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National Council on Naturalization and Citizenship

The National Council on Naturalization and Citizenship was formed in 1930 as an association of organizations and individuals who sought to reform naturalization laws and regulations. The Council advocated policies and procedures that were humane, uniform, and simple. Among its prominent leaders were Ruth Z. Murphy, Read Lewis, Abram Orlow, and Frank Orlow.Continue Reading »

American Immigration and Citizenship Conference

The American Immigration and Citizenship Conference (AICC) and its predecessors, the National Council on Naturalization and Citizenship (NCNC) and the American Immigration Conference (AIC), shared information with and coordinated the activities of organizations and agencies concerned with a more humane, nondiscriminatory immigration and naturalization policy.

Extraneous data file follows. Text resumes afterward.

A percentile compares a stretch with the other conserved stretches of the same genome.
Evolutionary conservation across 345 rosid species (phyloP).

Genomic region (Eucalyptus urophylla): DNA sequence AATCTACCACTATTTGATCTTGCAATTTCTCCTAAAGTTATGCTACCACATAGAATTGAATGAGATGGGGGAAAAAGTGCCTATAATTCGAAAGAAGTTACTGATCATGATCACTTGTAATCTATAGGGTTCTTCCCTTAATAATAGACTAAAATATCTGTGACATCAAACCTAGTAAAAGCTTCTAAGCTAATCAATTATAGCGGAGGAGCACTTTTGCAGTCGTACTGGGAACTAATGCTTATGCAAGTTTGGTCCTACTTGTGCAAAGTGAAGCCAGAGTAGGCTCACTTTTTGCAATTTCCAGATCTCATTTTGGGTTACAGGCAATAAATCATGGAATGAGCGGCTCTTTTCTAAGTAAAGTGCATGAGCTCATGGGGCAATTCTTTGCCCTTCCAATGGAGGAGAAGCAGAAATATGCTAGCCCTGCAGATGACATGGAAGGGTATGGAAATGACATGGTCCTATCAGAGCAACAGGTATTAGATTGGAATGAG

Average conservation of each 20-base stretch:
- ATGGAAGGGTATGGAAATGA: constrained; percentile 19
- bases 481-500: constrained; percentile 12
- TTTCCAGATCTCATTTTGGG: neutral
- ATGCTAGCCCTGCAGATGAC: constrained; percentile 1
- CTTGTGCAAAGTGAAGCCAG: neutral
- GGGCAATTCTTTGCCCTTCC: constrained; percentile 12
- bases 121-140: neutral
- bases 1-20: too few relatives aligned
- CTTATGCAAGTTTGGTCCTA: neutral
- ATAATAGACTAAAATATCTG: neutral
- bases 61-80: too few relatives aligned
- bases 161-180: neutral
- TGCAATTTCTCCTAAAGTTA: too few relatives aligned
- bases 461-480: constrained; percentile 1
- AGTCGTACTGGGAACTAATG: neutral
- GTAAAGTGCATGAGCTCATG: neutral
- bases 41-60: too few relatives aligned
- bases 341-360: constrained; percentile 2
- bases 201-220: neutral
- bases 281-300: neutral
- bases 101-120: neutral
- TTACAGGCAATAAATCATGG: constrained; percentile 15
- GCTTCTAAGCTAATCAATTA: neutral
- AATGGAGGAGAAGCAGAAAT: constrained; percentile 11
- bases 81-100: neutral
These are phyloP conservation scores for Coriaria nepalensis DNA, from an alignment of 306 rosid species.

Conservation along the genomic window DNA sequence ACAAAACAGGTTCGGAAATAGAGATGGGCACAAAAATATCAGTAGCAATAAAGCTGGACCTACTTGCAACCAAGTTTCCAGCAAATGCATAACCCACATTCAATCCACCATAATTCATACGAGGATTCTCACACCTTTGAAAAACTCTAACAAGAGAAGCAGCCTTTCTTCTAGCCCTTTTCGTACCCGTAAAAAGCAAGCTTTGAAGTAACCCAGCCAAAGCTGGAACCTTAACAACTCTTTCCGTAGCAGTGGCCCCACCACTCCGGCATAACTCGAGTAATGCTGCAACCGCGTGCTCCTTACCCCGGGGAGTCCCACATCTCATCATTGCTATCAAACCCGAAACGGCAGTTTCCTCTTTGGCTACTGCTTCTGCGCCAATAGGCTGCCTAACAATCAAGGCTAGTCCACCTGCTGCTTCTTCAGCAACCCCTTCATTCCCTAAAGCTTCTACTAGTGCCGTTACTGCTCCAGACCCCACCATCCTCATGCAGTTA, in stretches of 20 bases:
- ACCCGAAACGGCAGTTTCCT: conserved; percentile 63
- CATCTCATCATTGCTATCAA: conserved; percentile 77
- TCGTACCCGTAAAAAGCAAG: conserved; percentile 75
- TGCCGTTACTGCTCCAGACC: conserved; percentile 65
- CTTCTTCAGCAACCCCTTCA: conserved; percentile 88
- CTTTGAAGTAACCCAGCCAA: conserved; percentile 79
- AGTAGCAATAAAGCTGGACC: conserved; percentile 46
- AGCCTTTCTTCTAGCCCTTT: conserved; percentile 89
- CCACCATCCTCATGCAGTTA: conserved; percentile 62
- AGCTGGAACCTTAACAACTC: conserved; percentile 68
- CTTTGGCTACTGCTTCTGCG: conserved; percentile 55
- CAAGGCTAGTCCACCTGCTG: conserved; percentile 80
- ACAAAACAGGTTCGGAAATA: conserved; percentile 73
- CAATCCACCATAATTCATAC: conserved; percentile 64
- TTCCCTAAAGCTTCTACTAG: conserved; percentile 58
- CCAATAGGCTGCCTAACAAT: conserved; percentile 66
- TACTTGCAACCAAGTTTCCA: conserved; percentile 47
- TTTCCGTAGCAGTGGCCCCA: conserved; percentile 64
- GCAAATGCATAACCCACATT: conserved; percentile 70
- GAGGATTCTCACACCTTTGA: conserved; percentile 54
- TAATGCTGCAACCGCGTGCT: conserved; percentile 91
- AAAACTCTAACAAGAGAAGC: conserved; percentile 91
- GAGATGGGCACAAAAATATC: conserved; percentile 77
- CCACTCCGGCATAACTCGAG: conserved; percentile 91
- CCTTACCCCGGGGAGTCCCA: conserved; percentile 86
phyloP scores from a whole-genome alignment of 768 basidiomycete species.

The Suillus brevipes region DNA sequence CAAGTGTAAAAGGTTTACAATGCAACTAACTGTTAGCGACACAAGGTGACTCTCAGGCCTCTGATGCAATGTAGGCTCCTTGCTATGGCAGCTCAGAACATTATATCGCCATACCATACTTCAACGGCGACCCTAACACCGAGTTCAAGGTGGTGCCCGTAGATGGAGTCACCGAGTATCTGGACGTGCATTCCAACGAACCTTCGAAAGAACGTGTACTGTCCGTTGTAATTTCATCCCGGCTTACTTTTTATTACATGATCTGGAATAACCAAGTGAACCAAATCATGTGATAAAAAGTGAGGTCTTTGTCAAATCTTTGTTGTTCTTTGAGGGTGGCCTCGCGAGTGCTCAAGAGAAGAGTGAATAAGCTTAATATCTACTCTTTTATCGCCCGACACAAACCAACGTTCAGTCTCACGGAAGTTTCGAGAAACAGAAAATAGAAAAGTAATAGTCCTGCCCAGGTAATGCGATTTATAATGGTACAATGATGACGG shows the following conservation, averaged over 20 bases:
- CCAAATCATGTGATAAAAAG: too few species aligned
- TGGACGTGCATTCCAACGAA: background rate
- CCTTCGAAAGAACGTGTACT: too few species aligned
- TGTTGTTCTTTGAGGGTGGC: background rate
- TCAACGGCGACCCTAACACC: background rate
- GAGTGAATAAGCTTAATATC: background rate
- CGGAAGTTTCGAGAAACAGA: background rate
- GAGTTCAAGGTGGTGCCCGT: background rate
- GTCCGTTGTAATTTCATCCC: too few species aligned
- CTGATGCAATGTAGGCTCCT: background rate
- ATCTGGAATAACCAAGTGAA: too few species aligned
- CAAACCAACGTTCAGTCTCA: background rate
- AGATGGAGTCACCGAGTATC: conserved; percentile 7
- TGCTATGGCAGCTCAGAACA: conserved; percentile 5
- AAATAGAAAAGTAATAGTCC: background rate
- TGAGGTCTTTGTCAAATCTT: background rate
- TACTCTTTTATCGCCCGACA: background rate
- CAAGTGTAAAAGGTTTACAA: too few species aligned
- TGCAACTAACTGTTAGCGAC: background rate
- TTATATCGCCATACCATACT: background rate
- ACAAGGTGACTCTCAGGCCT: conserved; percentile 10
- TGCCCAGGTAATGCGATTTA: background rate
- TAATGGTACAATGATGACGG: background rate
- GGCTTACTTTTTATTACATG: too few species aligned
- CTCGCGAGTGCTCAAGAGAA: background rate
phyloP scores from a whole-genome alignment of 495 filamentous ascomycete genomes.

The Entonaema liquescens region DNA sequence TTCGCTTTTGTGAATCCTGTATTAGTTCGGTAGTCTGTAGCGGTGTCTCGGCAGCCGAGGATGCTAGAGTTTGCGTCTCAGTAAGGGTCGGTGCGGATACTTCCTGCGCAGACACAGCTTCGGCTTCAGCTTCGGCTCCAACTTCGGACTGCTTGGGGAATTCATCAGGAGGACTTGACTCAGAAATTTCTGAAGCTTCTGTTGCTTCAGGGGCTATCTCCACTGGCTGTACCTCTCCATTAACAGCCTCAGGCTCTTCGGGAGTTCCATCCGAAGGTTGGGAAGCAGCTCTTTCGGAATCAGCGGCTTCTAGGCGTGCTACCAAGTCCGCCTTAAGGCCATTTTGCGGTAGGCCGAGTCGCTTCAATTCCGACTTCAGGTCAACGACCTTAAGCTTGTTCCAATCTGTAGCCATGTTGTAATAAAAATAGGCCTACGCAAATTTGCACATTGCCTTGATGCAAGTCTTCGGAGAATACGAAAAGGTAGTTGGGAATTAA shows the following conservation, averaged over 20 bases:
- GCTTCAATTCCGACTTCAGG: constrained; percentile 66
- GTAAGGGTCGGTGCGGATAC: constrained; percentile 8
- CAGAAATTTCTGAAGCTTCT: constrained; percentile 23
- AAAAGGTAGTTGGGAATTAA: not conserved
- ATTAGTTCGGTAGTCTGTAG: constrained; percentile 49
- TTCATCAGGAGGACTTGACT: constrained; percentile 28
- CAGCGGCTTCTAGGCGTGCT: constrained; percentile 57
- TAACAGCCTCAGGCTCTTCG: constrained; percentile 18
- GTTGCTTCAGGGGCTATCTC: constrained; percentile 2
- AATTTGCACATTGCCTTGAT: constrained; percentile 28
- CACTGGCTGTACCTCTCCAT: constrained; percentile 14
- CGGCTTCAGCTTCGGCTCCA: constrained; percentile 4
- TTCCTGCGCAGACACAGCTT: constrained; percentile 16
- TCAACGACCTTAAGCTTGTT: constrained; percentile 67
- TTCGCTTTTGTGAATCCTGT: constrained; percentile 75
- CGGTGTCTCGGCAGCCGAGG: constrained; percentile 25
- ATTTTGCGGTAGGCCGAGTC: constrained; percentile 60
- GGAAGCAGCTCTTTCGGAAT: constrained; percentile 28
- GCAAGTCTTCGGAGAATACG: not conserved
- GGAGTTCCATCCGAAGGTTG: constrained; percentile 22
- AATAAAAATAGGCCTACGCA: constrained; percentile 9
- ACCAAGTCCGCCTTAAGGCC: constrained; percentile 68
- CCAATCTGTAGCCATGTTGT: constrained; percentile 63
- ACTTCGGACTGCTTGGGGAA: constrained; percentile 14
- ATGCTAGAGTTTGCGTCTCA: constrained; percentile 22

The National Council on Naturalization and Citizenship was formed in 1930 as an association of organizations and individuals who sought to reform naturalization laws and regulations. The Council advocated policies and procedures that were humane, uniform, and simple. Among its prominent leaders were Ruth Z. Murphy, Read Lewis, Abram Orlow, and Frank Orlow.Continue Reading »

Naturalization Process in U.S.: Early History

Written by Eilleen Bolger. The first naturalization act, passed by Congress on March 26, 1790, provided that any free, white, adult alien, male or female, who had resided within the limits and jurisdiction of the United States for a period of 2 years was eligible for citizenship. Continue Reading »

Immigration: A Report in 1875

Mr. Kapp has tersely stated the rule which governs the movement of emigration to the United States: ” Bad times in Europe regularly increase and bad times in America invariably diminish immigration.” In the present instance, certainly, there can be no doubt that “‘ bad times in America ” have led to the diminished numbers. However serious the great failures of the autumn of 1873, and the general depression of trade throughout the country subsequently, have been felt to be by those at home, they have seemed much.Continue Reading »

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